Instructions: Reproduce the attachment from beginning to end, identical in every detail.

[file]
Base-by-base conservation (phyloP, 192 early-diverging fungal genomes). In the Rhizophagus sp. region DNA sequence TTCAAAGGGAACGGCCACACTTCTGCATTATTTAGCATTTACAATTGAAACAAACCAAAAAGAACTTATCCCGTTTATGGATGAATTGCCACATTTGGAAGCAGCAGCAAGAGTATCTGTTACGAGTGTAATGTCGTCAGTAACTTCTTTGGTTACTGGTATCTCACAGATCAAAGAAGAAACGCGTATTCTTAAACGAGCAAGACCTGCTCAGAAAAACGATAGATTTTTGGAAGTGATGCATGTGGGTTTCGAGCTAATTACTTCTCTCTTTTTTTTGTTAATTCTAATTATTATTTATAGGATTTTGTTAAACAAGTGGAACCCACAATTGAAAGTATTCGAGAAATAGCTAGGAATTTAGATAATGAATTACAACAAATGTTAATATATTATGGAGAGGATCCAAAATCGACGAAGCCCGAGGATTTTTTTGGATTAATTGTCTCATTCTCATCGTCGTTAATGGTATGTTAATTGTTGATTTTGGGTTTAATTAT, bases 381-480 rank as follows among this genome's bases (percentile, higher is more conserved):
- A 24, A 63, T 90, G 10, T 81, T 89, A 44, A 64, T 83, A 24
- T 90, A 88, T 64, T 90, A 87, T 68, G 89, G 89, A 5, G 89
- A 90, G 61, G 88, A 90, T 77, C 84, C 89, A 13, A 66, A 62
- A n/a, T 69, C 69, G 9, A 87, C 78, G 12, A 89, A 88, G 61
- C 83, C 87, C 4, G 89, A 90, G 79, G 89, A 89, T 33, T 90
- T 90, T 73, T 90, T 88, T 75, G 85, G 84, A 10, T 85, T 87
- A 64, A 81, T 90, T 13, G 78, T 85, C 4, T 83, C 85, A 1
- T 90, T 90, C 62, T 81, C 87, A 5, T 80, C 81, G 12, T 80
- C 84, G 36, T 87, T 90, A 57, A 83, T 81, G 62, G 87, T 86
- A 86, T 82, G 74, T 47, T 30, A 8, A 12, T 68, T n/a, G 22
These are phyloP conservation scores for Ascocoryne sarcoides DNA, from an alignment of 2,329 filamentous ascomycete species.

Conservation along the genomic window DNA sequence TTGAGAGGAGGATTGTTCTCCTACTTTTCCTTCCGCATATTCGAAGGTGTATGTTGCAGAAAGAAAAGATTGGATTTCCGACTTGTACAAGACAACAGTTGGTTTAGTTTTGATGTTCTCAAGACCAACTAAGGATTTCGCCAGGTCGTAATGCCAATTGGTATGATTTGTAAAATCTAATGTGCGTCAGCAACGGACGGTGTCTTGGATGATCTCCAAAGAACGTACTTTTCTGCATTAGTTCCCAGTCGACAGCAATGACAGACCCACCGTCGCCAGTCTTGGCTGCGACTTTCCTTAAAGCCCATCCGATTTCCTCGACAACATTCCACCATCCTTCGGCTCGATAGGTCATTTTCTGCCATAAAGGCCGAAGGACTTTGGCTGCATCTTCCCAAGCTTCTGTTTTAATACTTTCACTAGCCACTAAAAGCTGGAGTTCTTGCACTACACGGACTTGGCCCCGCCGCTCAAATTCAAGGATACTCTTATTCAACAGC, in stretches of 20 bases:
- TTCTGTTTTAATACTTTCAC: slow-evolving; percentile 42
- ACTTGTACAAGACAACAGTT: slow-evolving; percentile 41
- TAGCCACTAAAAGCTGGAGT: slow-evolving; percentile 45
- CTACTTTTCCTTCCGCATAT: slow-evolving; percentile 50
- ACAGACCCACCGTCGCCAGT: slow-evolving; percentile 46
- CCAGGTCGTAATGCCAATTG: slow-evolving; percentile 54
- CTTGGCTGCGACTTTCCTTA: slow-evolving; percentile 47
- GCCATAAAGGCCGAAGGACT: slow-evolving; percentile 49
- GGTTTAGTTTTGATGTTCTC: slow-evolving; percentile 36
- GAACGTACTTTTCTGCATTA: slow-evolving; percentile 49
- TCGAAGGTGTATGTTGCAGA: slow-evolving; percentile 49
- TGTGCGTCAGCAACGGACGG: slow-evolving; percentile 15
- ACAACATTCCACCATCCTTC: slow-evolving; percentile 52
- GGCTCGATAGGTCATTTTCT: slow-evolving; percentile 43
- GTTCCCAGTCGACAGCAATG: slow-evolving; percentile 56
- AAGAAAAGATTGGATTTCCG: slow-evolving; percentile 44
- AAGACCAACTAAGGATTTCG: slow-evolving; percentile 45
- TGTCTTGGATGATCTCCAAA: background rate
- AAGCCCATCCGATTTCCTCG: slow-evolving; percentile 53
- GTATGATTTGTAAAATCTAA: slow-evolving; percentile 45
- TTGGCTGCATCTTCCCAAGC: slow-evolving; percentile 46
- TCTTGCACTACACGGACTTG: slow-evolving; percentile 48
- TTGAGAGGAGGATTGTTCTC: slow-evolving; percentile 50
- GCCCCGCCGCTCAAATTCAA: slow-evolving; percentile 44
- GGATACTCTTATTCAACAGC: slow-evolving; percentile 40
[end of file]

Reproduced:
Base-by-base conservation (phyloP, 192 early-diverging fungal genomes). In the Rhizophagus sp. region DNA sequence TTCAAAGGGAACGGCCACACTTCTGCATTATTTAGCATTTACAATTGAAACAAACCAAAAAGAACTTATCCCGTTTATGGATGAATTGCCACATTTGGAAGCAGCAGCAAGAGTATCTGTTACGAGTGTAATGTCGTCAGTAACTTCTTTGGTTACTGGTATCTCACAGATCAAAGAAGAAACGCGTATTCTTAAACGAGCAAGACCTGCTCAGAAAAACGATAGATTTTTGGAAGTGATGCATGTGGGTTTCGAGCTAATTACTTCTCTCTTTTTTTTGTTAATTCTAATTATTATTTATAGGATTTTGTTAAACAAGTGGAACCCACAATTGAAAGTATTCGAGAAATAGCTAGGAATTTAGATAATGAATTACAACAAATGTTAATATATTATGGAGAGGATCCAAAATCGACGAAGCCCGAGGATTTTTTTGGATTAATTGTCTCATTCTCATCGTCGTTAATGGTATGTTAATTGTTGATTTTGGGTTTAATTAT, bases 381-480 rank as follows among this genome's bases (percentile, higher is more conserved):
- A 24, A 63, T 90, G 10, T 81, T 89, A 44, A 64, T 83, A 24
- T 90, A 88, T 64, T 90, A 87, T 68, G 89, G 89, A 5, G 89
- A 90, G 61, G 88, A 90, T 77, C 84, C 89, A 13, A 66, A 62
- A n/a, T 69, C 69, G 9, A 87, C 78, G 12, A 89, A 88, G 61
- C 83, C 87, C 4, G 89, A 90, G 79, G 89, A 89, T 33, T 90
- T 90, T 73, T 90, T 88, T 75, G 85, G 84, A 10, T 85, T 87
- A 64, A 81, T 90, T 13, G 78, T 85, C 4, T 83, C 85, A 1
- T 90, T 90, C 62, T 81, C 87, A 5, T 80, C 81, G 12, T 80
- C 84, G 36, T 87, T 90, A 57, A 83, T 81, G 62, G 87, T 86
- A 86, T 82, G 74, T 47, T 30, A 8, A 12, T 68, T n/a, G 22
These are phyloP conservation scores for Ascocoryne sarcoides DNA, from an alignment of 2,329 filamentous ascomycete species.

Conservation along the genomic window DNA sequence TTGAGAGGAGGATTGTTCTCCTACTTTTCCTTCCGCATATTCGAAGGTGTATGTTGCAGAAAGAAAAGATTGGATTTCCGACTTGTACAAGACAACAGTTGGTTTAGTTTTGATGTTCTCAAGACCAACTAAGGATTTCGCCAGGTCGTAATGCCAATTGGTATGATTTGTAAAATCTAATGTGCGTCAGCAACGGACGGTGTCTTGGATGATCTCCAAAGAACGTACTTTTCTGCATTAGTTCCCAGTCGACAGCAATGACAGACCCACCGTCGCCAGTCTTGGCTGCGACTTTCCTTAAAGCCCATCCGATTTCCTCGACAACATTCCACCATCCTTCGGCTCGATAGGTCATTTTCTGCCATAAAGGCCGAAGGACTTTGGCTGCATCTTCCCAAGCTTCTGTTTTAATACTTTCACTAGCCACTAAAAGCTGGAGTTCTTGCACTACACGGACTTGGCCCCGCCGCTCAAATTCAAGGATACTCTTATTCAACAGC, in stretches of 20 bases:
- TTCTGTTTTAATACTTTCAC: slow-evolving; percentile 42
- ACTTGTACAAGACAACAGTT: slow-evolving; percentile 41
- TAGCCACTAAAAGCTGGAGT: slow-evolving; percentile 45
- CTACTTTTCCTTCCGCATAT: slow-evolving; percentile 50
- ACAGACCCACCGTCGCCAGT: slow-evolving; percentile 46
- CCAGGTCGTAATGCCAATTG: slow-evolving; percentile 54
- CTTGGCTGCGACTTTCCTTA: slow-evolving; percentile 47
- GCCATAAAGGCCGAAGGACT: slow-evolving; percentile 49
- GGTTTAGTTTTGATGTTCTC: slow-evolving; percentile 36
- GAACGTACTTTTCTGCATTA: slow-evolving; percentile 49
- TCGAAGGTGTATGTTGCAGA: slow-evolving; percentile 49
- TGTGCGTCAGCAACGGACGG: slow-evolving; percentile 15
- ACAACATTCCACCATCCTTC: slow-evolving; percentile 52
- GGCTCGATAGGTCATTTTCT: slow-evolving; percentile 43
- GTTCCCAGTCGACAGCAATG: slow-evolving; percentile 56
- AAGAAAAGATTGGATTTCCG: slow-evolving; percentile 44
- AAGACCAACTAAGGATTTCG: slow-evolving; percentile 45
- TGTCTTGGATGATCTCCAAA: background rate
- AAGCCCATCCGATTTCCTCG: slow-evolving; percentile 53
- GTATGATTTGTAAAATCTAA: slow-evolving; percentile 45
- TTGGCTGCATCTTCCCAAGC: slow-evolving; percentile 46
- TCTTGCACTACACGGACTTG: slow-evolving; percentile 48
- TTGAGAGGAGGATTGTTCTC: slow-evolving; percentile 50
- GCCCCGCCGCTCAAATTCAA: slow-evolving; percentile 44
- GGATACTCTTATTCAACAGC: slow-evolving; percentile 40